3:01 PM EDT, April 26, 2013
Hundreds of kids learned the business of the livestock trade Friday during the 65th annual Junior Livestock Show.
"My steer is Bart which is short for Bartholomew and my heifer is Bessie," said Jessica Wilkerson.
Wilkerson is an old pro in the livestock business.
"This is my sixth or seventh year showing, but only my second year showing a steer. My first year with a heifer," Wilkerson said.
She's given less than six months to get ready for this moment, the day she has to show and sell Bart and Bessie.
Getting first place is more than the twinkle in their eye or their perfect pitch. The judge is looking for class, not only in the animal but in its owner.
"They're watching the youth. How they work their animal," said Brandi Boaz, a 4-H Coordinator from Caswell County, North Carolina.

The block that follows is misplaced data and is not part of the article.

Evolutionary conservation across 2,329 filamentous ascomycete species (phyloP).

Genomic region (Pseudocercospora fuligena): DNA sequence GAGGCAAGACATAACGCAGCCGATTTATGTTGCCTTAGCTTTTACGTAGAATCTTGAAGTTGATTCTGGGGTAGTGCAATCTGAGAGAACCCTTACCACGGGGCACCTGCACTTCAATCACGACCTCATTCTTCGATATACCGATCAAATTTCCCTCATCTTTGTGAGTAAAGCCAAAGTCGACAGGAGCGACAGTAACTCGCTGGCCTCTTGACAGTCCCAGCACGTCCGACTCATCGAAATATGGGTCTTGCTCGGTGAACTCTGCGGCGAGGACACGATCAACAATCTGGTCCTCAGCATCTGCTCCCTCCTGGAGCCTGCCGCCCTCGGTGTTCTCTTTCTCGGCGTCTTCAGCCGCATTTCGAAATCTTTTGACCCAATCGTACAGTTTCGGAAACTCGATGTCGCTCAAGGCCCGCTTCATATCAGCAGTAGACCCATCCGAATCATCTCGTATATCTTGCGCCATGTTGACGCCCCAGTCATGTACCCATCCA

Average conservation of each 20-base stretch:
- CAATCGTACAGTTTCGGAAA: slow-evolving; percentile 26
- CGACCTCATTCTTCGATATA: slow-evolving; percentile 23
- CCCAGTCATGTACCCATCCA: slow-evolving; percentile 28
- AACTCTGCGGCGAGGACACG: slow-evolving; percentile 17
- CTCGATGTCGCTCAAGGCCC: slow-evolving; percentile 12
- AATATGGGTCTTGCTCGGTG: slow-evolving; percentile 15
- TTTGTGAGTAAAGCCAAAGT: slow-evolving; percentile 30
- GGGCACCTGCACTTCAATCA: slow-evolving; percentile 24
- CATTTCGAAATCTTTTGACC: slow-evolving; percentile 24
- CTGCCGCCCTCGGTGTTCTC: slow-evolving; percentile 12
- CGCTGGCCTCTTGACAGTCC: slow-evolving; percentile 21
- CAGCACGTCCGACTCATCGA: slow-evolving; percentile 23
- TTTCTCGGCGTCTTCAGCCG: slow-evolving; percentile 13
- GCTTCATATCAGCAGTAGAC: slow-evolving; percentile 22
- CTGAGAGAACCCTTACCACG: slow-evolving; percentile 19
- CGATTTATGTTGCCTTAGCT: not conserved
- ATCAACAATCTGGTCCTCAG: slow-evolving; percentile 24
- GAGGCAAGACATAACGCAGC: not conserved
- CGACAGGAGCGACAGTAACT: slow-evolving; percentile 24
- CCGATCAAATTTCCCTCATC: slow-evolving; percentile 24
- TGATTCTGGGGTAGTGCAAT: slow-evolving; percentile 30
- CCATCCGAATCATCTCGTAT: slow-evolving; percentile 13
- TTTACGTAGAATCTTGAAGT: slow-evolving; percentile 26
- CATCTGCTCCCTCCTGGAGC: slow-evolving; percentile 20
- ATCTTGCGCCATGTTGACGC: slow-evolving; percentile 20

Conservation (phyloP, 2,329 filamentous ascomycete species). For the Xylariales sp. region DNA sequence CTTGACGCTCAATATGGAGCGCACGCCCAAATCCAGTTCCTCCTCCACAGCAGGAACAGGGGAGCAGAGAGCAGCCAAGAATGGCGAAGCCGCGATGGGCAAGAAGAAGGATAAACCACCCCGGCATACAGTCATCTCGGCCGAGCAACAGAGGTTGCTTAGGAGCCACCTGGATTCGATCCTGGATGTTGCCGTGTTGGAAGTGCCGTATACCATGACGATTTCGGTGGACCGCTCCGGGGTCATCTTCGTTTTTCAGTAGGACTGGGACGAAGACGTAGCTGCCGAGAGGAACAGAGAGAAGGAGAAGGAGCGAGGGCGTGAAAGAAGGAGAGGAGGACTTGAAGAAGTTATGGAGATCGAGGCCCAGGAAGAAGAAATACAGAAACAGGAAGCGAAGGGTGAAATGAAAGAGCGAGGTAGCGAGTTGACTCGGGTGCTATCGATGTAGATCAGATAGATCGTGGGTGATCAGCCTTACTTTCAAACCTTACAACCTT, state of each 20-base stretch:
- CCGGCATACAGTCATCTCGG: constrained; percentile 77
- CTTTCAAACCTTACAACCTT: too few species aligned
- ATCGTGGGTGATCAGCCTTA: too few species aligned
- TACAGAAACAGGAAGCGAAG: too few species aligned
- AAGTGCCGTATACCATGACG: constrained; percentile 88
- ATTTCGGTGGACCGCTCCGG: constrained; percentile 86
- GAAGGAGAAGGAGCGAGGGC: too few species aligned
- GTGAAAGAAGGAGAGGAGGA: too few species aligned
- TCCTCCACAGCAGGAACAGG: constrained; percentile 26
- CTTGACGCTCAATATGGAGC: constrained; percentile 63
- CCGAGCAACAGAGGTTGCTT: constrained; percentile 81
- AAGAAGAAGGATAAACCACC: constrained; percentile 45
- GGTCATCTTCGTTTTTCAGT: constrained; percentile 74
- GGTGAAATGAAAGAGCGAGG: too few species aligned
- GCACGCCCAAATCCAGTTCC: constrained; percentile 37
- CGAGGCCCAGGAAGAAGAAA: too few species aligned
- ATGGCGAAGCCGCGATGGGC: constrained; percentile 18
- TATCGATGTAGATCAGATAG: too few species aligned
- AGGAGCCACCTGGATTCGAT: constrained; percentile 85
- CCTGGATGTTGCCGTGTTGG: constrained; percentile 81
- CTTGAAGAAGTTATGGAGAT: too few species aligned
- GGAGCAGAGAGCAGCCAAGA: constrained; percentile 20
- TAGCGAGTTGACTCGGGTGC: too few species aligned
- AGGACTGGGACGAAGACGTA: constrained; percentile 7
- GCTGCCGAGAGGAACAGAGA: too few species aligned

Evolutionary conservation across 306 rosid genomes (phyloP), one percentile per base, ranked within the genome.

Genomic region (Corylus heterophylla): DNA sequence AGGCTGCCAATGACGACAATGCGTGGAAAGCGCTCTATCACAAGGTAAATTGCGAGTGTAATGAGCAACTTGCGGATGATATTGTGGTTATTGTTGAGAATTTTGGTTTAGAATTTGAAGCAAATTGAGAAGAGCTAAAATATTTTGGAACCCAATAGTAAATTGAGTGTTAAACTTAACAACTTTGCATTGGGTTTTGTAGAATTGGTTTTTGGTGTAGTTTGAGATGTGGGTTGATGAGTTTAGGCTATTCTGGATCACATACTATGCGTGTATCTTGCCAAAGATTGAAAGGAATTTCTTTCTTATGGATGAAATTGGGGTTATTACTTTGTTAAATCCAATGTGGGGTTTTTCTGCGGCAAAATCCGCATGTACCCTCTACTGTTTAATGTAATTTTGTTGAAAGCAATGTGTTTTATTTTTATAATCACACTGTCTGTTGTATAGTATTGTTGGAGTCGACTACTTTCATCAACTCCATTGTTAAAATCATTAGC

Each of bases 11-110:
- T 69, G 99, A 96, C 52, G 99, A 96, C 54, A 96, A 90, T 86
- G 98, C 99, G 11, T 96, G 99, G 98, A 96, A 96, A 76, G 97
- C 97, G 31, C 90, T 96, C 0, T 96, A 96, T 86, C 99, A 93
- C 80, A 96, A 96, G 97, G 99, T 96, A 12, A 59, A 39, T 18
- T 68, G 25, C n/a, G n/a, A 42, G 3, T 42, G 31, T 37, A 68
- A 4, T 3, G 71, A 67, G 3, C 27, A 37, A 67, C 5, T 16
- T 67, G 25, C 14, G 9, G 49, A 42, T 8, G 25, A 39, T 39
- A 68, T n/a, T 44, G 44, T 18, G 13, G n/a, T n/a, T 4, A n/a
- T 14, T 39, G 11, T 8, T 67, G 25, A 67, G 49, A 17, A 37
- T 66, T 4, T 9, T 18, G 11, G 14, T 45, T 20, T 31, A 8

Judging the animals looks a lot like a dog show. Each step and foot placement, even the color has to be just right.
Those qualities usually bring the highest price from bidders and every part of this is a learning experience.
"They actually have to keep up with their expenses. They have to do a lot of record keeping. But they keep up with their expenses and they actually show a profit or a loss. And if they have a profit most of it goes usually in their scholarship fund for college," Boaz said.
To put a price tag on this project, it costs hundreds of dollars to cover the cost for feed to raise the animal.
Then a cow for example can sell for up to two thousand dollars in today's market.